Algea-wigs are back in style

What was she for halloween; the punk-iest turtle you've ever seen.

More pictures of this pretty turtle can be found here!


Enjoy the silence

I've neglected this blog thingy for a while. Actually, I've not had much time to spend surfing around the allmighty internet, so that's probably the reason behind my lack of inspiration. And my new grown-up era has taken it's time too! I've been out in the field collecting caddisfly larvae and pupae for my first project, followed by rearing in our lab until the adults emerge. Then I've isolated their DNA, and what's next is kind of a secret...

Either way, I thought this might make some of your face muscles twitch. It concerns a phenomenon atleast I thought was mainly human - necrophilia. Well, it's not. For a couple of years ago, the Ig Nobel awards (the Nobel Prize spoof that celebrates bizarre and apparently pointless science) went to a Dr Moeliker who authored the paper
The First Case of Homosexual Necrophilia in the Mallard, Anas platyrhynchos. Sounds to good to be true. Appearently, this guy was at his office when he heard a bang outside the window. When looking out, he saw a mallard duck raping another dead member of the same species. And it kept on for 75 minutes (!) until Moeliker stopped the whole scenario. The destiny of the unfortunate duck was probably a result of ‘Attempted Rape Flight". Ah, nature - it always keeps me enchanted.

http://www.nmr.nl/nmr/pages/showPage.do?itemid=1930&instanceid=16 http://www.timesonline.co.uk/tol/news/uk/article1165607.ece


It's evolution, baby

Image revised from http://photography-on-the.net/forum/showthread.php?t=500821

Top news from Nature.com here! For me, this is exciting since it is a very good example of how the evolutionary forces can work. It concerns the tiger moths, which are rejected of a number of predatory species even though they'd probably make a good addition in terms of nutients. Some time ago, it was discovered that some tiger moths produces ultrasonic sounds. Now, this sound is also used by bats, which otherwise likes to eat other individuals of the Lepidoptera. But this sound it is not used to locate the moths. Instead, its used to ward them off, since the bats precive the sounds as toxicity signals (and the tiger moths don't really taste good so if the bat would take a chunk, he'd probably leave it directly which in turn leaves no gain for either the moth or the bat). Tiger moths that are around during summer, when bats are a major threat, uses this as a good way of avoiding becoming dinner. However, some other types emerges when it's springtime and the bats aren't as active. Then, there are other greedy eyes in the environment, such as birds. To cope with this other type of predator, these tiger moths rely on bright coloring to send of some statements to the birds that there's no use in eating them since they would taste unpleasant. Visual signals is also used during the summer, but mainly in day active moths since the daylight makes colors more efficiant. SO, what's cool about this is that two different predators and different light-settings have led to the divergence different antipredator defences within the same species. Like X-men, but for real.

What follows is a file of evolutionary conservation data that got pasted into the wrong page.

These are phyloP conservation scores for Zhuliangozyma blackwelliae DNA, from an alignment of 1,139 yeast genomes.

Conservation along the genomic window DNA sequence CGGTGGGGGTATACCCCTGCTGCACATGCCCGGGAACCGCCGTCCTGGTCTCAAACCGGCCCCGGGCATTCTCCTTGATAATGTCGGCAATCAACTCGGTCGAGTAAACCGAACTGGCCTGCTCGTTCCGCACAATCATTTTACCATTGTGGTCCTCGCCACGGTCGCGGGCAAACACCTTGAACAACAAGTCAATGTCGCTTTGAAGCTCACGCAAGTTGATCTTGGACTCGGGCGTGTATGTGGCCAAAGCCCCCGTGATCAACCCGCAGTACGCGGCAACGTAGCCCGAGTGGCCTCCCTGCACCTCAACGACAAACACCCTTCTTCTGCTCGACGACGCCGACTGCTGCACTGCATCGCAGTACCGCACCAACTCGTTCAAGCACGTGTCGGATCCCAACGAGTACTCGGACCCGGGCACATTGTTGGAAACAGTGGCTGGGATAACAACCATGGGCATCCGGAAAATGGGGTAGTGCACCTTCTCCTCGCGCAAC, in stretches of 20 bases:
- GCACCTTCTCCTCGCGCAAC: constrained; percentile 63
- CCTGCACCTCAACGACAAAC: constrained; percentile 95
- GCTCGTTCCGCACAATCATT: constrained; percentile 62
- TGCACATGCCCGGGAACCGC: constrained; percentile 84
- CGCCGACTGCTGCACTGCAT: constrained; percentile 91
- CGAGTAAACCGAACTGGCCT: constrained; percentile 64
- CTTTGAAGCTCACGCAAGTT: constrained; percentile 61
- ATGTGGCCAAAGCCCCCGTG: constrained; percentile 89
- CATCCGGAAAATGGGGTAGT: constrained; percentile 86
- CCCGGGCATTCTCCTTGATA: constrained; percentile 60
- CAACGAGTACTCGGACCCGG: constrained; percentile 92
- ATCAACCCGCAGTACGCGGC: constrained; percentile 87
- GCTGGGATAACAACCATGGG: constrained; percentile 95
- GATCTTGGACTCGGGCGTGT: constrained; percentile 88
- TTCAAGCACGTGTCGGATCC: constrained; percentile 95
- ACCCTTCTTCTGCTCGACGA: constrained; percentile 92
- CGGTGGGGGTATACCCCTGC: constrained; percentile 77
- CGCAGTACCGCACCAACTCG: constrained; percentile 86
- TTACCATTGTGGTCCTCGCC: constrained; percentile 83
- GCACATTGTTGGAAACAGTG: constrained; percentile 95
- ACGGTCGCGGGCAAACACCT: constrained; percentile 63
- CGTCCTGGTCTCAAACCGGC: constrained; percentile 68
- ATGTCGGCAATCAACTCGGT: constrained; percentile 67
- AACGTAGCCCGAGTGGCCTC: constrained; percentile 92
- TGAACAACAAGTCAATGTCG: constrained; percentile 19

When three become one

I'm monogamous to the extreme, and have never understood why some people likes to wrestle around with several mates at the same time. I suppose I'm what many of my colleagues in the world of evolutionary biology would refer to as a "choosy female". I want one mate and when I find him (which I already have, but that's another theme) all my focus and energy will be on him. Of course, this is not a view that I share with many organisms. The animal kingdom is filled with mating behaviour that, if these manners would ever occur in humans, would make all our religious leaders and puritanists have multiple heart attacks.

For example, male toads mount the female from behind and then fertilizes her eggs externally. This is called amplexus. Since there are many males that have aburning desire to produce some offspring, a single female can be mounted by several males at once (called "multiple amplexus") and different eggs can be fertilized by different males (and the female may actually drown due to the heavy load but I suppose the males are to aroused to care). Multiple amplexus is presumably the reason behind the now-and-then reports of frogs with three heads. It's not one frog with three heads; its three frogs strongly indulging in corpulation so that it looks like one being. True love, perhaps...